For those who care, I want to say that firstly I do rank Wladimir as a great heavyweight, one of fifteen that have ever lived, and secondly that I think Jack Dempsey might have beaten him with that elusive, rhythm-breaking style. 

In my opinion the second point is debatable.

The first point is not.

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Wladimir Klitschko's punching power



Joe Rein: "The Laws of Physics"



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  1. George R 10:22am, 12/08/2013

    Wlad Klitschko is a protected heavyweight who always fights in Europe so the ruling bodies can help him win. When he fought Povetkin, he was literally getting up on his toes so he could put his weight on Povetkin’s shoulders and tire him out. The referee did nothing about this for at least 10 rounds. Wlad also is allowed to stick out his left glove in his opponent’s face, block his vision or hold, then hit with his right hand. Larry Holmes did this a lot too, but many times Larry was told to stop, but not Wlad. I’m not saying he isn’t an excellent fighter, but these issues give him an unfair advantage

  2. nicolas 06:47pm, 12/06/2013

    Also I wanted to mention about your article Vs. Mr. Casey’s. You wrote to the point, and did not use words that are supposed to encite people to agree with you. He calls one of the Klitschko’s a Tyrantasauris Rex, and as a back handed compliment to them, big good competent heavyweights and nothing more. His mention that Dempsey floored the Giant Argentinian Luis Firpo so many times was also quite funny. According to BOXREC, Firpo weighted 216, and was 6 ft 2 and a half. Giant for a heavyweight then, but not now. While Firpo did weigh twenty pounds more, he was an inch and a half taller then Dempsey, not a giant by any means. Heck didn’t they call Jack Johnson back then the Galveston Giant, all six feet of him.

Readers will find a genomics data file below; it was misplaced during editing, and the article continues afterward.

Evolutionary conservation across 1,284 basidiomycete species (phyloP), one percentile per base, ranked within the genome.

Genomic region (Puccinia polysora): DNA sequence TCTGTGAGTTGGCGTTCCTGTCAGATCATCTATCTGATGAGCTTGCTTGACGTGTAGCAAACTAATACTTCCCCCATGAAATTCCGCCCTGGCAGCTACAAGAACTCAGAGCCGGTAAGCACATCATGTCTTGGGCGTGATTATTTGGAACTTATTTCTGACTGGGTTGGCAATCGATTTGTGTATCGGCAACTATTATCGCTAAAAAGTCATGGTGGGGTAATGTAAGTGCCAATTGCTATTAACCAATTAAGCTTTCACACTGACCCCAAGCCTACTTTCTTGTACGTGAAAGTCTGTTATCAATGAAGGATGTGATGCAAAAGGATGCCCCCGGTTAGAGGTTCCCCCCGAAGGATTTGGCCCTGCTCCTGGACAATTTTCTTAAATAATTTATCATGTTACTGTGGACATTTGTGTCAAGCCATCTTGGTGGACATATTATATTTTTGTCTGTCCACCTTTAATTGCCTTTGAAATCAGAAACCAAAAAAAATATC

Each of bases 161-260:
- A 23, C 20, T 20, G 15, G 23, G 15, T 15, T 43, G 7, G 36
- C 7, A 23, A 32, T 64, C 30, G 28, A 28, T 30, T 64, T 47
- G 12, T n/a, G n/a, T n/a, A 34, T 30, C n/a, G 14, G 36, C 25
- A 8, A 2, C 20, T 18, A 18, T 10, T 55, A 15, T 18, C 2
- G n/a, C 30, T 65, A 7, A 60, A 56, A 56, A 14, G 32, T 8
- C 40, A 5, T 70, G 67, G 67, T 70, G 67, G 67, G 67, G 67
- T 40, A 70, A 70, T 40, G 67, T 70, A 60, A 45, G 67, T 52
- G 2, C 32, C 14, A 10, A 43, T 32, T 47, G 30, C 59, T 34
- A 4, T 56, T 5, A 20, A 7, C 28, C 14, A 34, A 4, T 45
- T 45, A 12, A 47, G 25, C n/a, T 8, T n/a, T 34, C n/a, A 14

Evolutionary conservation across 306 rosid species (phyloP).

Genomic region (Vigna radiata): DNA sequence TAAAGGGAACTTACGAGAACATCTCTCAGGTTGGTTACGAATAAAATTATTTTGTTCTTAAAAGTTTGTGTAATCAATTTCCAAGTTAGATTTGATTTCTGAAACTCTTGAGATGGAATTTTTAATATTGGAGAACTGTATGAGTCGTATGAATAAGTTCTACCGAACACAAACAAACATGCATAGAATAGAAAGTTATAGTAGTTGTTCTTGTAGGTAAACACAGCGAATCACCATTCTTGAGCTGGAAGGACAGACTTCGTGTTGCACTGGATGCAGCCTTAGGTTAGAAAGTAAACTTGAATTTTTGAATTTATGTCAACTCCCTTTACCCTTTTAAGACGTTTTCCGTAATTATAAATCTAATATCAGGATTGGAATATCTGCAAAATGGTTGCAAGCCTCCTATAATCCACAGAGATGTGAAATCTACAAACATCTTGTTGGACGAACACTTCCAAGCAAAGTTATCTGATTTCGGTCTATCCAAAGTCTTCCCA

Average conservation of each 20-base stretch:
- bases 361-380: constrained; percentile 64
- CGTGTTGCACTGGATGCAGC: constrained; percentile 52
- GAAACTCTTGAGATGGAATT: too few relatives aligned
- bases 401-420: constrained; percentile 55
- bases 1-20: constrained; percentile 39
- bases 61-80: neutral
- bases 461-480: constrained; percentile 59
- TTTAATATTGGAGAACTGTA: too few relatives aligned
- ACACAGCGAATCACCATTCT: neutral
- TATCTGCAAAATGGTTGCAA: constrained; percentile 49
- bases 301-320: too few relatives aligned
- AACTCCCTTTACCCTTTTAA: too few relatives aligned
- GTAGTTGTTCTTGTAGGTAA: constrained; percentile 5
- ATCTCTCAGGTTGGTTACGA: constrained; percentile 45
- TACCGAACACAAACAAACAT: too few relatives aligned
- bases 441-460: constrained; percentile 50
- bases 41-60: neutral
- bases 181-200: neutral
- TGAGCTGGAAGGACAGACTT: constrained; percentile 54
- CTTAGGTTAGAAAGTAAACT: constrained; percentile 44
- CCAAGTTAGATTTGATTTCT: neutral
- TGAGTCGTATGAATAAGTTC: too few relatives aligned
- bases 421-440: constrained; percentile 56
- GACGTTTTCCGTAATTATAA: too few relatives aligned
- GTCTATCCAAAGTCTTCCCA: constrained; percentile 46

3. Irish Frankie Crawford Beat Saijo aka Gimpel 01:27pm, 12/03/2013

    Eric-You had it right the first time…..no need to modulate your viewpoint….which reminds me…..it’s time to upset the apple cart in this way….if a prime, peak performance,  Joe Louis had subbed in for either David Tua or Ike Ieabuchi the night they had their unGodly war he would have been KO’d….early or late…no matter…. he would have gone down and out for the count.

  4. Eric 12:11pm, 12/03/2013